Thursday, April 19, 2007

VA Tech shootings: information overload

By now, you've doubtless seen the NBC news clips about VA Tech shooter Cho Seung Hui's video, which he had sent to NBC studios in New York City. If not, click the video links on this page and just keep watching. Cho sent NBC a video and a manifesto of sorts, in which were text and photos of Cho in various poses with guns and ammunition.

You're probably also aware that Cho was checked into a hospital at one point, and was released after being found a danger to himself; that he freaked out teachers and classmates with his creepy, belligerent behavior; that there is research going on as to the significance of the red-lettered inscription on one of Cho's arms: Ismail Ax; that one of Cho's menacing photographs shows him in a pose remarkably similar to that of Choi Min-shik in the Korean revenge drama "Old Boy."

Of great interest to me was a link (via Drudge) to an article about a high school girl named MacKenzie Swigart, who started up a website devoted to the forgiveness of Cho for his crimes. While I'm in no mood to forgive, I appreciate Swigart's efforts and take a dim view of the people attacking her and her site. Registering disagreement with her is one thing; insulting her for being compassionate is another.

The massacre is not merely a matter of private grief; its horrifically public nature guarantees that it will be picked apart by all manner of interested parties: religious figures, politicians, lawyers, journalists, college students and professors across the country, conspiracy theorists, diplomats, and so on, each with an agenda. The feast has already begun and will continue, especially as we obtain more clues about what Cho was doing and thinking.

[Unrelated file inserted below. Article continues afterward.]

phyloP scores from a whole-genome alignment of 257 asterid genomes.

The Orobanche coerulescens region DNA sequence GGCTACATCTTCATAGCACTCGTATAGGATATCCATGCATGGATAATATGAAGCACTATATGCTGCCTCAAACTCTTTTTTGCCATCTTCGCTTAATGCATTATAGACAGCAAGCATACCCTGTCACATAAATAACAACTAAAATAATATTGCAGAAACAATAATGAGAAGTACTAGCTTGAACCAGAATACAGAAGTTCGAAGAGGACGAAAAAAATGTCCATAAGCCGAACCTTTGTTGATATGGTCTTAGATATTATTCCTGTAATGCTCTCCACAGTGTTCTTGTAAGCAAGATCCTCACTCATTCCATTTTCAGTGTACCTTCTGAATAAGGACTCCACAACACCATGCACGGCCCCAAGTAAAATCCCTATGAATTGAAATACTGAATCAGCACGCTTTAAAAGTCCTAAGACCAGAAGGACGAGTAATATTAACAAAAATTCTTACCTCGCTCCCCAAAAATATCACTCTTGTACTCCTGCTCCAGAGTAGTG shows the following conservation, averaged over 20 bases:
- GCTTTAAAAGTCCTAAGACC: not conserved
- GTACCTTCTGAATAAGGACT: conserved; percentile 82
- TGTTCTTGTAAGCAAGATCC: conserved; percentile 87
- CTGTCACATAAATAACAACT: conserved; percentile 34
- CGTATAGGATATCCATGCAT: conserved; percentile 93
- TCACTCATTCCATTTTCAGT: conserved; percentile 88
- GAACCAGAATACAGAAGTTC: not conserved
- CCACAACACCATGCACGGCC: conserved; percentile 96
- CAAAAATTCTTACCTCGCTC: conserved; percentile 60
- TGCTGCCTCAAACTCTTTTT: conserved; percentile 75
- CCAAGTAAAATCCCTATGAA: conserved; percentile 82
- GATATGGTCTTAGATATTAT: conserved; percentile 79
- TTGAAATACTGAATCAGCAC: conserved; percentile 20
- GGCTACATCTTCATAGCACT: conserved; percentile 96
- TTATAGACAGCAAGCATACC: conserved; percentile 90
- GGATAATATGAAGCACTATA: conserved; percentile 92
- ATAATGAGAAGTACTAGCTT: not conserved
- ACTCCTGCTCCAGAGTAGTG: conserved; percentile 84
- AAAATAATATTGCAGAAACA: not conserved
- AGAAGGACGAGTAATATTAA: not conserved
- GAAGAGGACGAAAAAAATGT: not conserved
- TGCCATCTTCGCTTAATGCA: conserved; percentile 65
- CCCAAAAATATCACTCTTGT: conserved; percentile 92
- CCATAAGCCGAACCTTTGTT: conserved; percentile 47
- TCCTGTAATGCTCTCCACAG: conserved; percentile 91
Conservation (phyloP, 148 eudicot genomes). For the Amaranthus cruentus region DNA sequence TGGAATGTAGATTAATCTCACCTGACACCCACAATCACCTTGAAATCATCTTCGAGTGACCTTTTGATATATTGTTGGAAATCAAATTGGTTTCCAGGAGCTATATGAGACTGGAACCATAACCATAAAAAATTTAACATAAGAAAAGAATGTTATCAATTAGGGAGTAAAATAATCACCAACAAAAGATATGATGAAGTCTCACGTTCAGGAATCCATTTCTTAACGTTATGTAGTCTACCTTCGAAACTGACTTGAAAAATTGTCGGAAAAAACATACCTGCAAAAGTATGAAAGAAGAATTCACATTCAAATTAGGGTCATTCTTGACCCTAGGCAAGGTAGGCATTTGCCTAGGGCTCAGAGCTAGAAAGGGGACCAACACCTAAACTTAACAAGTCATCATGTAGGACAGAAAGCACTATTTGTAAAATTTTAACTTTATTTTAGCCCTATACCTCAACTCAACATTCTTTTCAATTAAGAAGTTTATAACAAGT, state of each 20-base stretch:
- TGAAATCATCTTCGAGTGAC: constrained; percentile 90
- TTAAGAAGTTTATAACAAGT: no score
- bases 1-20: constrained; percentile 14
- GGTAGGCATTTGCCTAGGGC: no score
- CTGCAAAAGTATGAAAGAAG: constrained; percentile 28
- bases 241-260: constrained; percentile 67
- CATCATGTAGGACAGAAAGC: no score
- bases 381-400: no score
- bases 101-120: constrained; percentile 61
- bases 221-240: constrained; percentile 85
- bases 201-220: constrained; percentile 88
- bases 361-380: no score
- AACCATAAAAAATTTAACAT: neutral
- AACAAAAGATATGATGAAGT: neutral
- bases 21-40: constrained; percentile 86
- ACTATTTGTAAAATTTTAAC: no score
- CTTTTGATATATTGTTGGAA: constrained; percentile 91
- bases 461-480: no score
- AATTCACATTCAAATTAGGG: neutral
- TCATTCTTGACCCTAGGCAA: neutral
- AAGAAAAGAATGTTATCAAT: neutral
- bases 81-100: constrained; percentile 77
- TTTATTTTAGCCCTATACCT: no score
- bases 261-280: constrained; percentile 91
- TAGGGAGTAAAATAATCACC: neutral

The human desire to make sense of this tragedy will inspire a wide variety interpretations. I share Charles's opinion that it is hopeless to make sense of nonsense, though I remain curious as to what other hints Cho left behind for us, the living, to ponder.

Like Charles, I'm curious about Cho's parents, about his family life, about how he dealt with life in America, and what might have caused him to shut himself off from basic human interaction. I'm curious about what made Cho different from other Koreans who have come over to the States and, despite whatever hardships they have endured, have managed to achieve something in our society. I doubt there will be any clear answers to these questions, but I'd be lying if I said such questions weren't thronging in my mind.



Anonymous said...

Forgiving Cho is not possible, he no longer exists and neither do 32 people due to his actions. I must not be a very good Christian, but my sympathy for him went to zero when he pulled the trigger. He had choices, he choose to kill people at random. The media will find some "root" cause since no one is capable of being individually responsible anymore.

Kevin Kim said...


I agree with your sentiment re: having zero sympathy for Cho. I do think, however, that forgiveness of the dead is possible, because forgiveness can be a one-way street. It's better when it's a two-way street, of course, but that's not always how it works out.

Thanks for the comment.